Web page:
T is common to read in the Bible about people tearing their cloths in anger or fear; for regret, sadness, repentance or other such negative reasons. Of course, there was nothing wrong with those exhibitions of angst. However, if a person or a group of people demonstrated sorrow outwardly, while their heart and mind remained indifferent, then the rending of their garments was meaningless. God saw that His people were tearing their cloths because of their difficulties, but in relation to their own guilt, their hearts were unaffected (Joel 2:13).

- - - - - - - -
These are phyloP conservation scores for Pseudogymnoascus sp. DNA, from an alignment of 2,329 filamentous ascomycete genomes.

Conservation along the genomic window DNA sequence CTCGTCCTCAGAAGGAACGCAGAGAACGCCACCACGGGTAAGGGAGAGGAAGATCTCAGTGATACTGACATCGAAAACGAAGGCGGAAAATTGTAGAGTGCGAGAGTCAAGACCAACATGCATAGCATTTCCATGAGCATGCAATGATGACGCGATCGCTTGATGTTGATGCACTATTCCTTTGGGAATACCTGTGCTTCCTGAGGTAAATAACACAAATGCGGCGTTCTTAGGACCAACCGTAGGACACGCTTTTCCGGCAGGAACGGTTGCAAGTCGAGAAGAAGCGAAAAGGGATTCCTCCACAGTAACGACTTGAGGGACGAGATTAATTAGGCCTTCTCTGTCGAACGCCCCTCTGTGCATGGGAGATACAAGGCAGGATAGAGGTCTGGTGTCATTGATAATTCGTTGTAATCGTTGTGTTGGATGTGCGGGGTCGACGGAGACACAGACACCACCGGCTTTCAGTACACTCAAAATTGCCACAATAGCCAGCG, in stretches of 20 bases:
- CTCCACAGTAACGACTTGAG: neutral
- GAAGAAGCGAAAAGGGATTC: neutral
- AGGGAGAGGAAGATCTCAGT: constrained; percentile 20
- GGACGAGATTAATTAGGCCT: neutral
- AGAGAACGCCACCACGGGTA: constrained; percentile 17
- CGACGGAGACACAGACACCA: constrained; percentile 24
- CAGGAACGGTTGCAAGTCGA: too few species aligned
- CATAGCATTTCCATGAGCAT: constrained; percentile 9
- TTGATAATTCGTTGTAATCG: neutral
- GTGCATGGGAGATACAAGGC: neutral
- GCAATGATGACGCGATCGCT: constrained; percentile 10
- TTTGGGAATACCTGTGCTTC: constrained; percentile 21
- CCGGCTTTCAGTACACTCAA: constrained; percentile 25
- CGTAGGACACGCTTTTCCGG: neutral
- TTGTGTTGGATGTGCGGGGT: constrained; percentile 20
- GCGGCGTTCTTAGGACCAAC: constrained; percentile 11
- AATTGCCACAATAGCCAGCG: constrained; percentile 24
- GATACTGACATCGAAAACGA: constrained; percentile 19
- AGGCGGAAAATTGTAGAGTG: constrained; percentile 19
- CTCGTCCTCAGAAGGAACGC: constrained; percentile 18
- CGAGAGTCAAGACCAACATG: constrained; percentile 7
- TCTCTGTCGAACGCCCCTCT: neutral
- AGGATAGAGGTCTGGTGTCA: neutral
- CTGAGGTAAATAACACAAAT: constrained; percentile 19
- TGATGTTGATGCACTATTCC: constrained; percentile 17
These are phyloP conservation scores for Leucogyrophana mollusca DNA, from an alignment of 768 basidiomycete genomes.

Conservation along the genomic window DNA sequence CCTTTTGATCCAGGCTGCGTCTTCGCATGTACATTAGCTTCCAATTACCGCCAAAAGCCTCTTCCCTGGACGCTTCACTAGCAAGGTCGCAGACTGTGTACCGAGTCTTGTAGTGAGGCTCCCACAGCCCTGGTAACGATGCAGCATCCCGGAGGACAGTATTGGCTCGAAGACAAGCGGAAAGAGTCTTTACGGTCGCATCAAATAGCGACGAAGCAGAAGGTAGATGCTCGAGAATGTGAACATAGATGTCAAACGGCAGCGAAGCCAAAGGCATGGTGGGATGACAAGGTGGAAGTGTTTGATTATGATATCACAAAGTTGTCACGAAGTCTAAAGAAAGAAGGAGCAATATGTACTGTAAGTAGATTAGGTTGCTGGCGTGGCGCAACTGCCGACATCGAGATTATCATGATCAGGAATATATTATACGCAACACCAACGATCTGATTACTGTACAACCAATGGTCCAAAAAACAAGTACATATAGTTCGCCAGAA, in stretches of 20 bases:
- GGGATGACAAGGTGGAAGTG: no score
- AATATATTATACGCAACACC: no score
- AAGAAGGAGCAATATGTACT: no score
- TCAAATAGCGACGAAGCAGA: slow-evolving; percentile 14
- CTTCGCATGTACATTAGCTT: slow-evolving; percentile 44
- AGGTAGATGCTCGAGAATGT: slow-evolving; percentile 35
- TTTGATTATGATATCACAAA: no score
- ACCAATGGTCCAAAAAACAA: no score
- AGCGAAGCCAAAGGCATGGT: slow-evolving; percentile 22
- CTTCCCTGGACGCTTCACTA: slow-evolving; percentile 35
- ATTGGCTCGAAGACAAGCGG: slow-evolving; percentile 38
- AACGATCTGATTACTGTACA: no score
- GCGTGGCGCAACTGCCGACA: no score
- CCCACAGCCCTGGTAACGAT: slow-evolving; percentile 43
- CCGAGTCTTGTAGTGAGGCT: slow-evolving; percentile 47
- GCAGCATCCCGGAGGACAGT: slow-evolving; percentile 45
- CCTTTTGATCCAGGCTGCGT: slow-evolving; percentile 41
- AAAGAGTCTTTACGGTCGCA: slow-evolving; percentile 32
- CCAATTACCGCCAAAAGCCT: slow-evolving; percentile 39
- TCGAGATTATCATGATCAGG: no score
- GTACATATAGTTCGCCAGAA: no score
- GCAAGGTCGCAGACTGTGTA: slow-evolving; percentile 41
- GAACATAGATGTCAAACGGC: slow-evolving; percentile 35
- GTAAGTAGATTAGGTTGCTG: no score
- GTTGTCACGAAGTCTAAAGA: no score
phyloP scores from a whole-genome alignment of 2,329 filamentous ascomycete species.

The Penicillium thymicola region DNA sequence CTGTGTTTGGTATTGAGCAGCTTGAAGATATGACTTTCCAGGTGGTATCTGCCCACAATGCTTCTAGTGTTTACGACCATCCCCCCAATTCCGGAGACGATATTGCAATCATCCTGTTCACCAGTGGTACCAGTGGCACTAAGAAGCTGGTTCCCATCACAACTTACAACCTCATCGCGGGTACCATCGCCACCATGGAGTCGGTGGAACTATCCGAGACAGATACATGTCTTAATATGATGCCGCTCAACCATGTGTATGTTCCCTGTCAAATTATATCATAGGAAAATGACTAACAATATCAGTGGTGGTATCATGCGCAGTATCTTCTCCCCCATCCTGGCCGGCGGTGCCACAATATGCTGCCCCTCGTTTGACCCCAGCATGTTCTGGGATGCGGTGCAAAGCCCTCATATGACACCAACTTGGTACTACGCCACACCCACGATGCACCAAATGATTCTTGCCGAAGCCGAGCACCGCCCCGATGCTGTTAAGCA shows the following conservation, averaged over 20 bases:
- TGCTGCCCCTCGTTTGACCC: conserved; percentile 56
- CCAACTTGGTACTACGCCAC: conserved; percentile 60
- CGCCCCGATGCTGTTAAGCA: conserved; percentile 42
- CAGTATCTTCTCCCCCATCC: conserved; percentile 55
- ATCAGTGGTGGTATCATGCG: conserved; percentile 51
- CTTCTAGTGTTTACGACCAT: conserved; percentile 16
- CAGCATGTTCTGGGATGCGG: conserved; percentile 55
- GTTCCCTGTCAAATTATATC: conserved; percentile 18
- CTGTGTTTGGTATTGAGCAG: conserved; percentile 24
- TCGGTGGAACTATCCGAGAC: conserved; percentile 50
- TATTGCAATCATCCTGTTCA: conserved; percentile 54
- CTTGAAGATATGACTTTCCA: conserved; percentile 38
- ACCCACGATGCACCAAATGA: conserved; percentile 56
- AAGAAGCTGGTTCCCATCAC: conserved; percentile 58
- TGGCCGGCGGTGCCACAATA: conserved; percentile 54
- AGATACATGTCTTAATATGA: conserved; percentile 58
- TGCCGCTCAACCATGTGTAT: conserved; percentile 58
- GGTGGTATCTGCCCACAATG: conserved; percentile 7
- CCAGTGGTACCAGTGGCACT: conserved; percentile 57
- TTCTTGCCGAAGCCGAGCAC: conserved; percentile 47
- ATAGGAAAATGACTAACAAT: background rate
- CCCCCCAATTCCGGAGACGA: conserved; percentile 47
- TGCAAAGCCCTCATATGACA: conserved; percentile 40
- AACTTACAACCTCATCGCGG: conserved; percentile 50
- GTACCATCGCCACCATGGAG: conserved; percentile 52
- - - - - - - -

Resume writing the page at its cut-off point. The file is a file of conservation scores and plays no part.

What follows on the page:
There is no doubt that Joel's prophecies here rise above and beyond the mere plagues of his own day. The nation spoken of Joel 1:6 is more than just a reference to the swarms of locusts which were denuding the land. In fact, while he was perhaps referring prophetically to the Assyrians, and to the pending judgment, which (at the time of the writing of this book) was probably only a few generations away, he was ultimately speaking of an invasion that still (to this very day) hasn't happened yet. The Day of the Lord is in view. And, while THE DAY of the Lord must surely refer specifically to the second advent of Christ, the event is so grand and significant that the seven years preceding that day, and the millennium following it, are so inextricably connected to it as to be (in many cases) included completely in the title.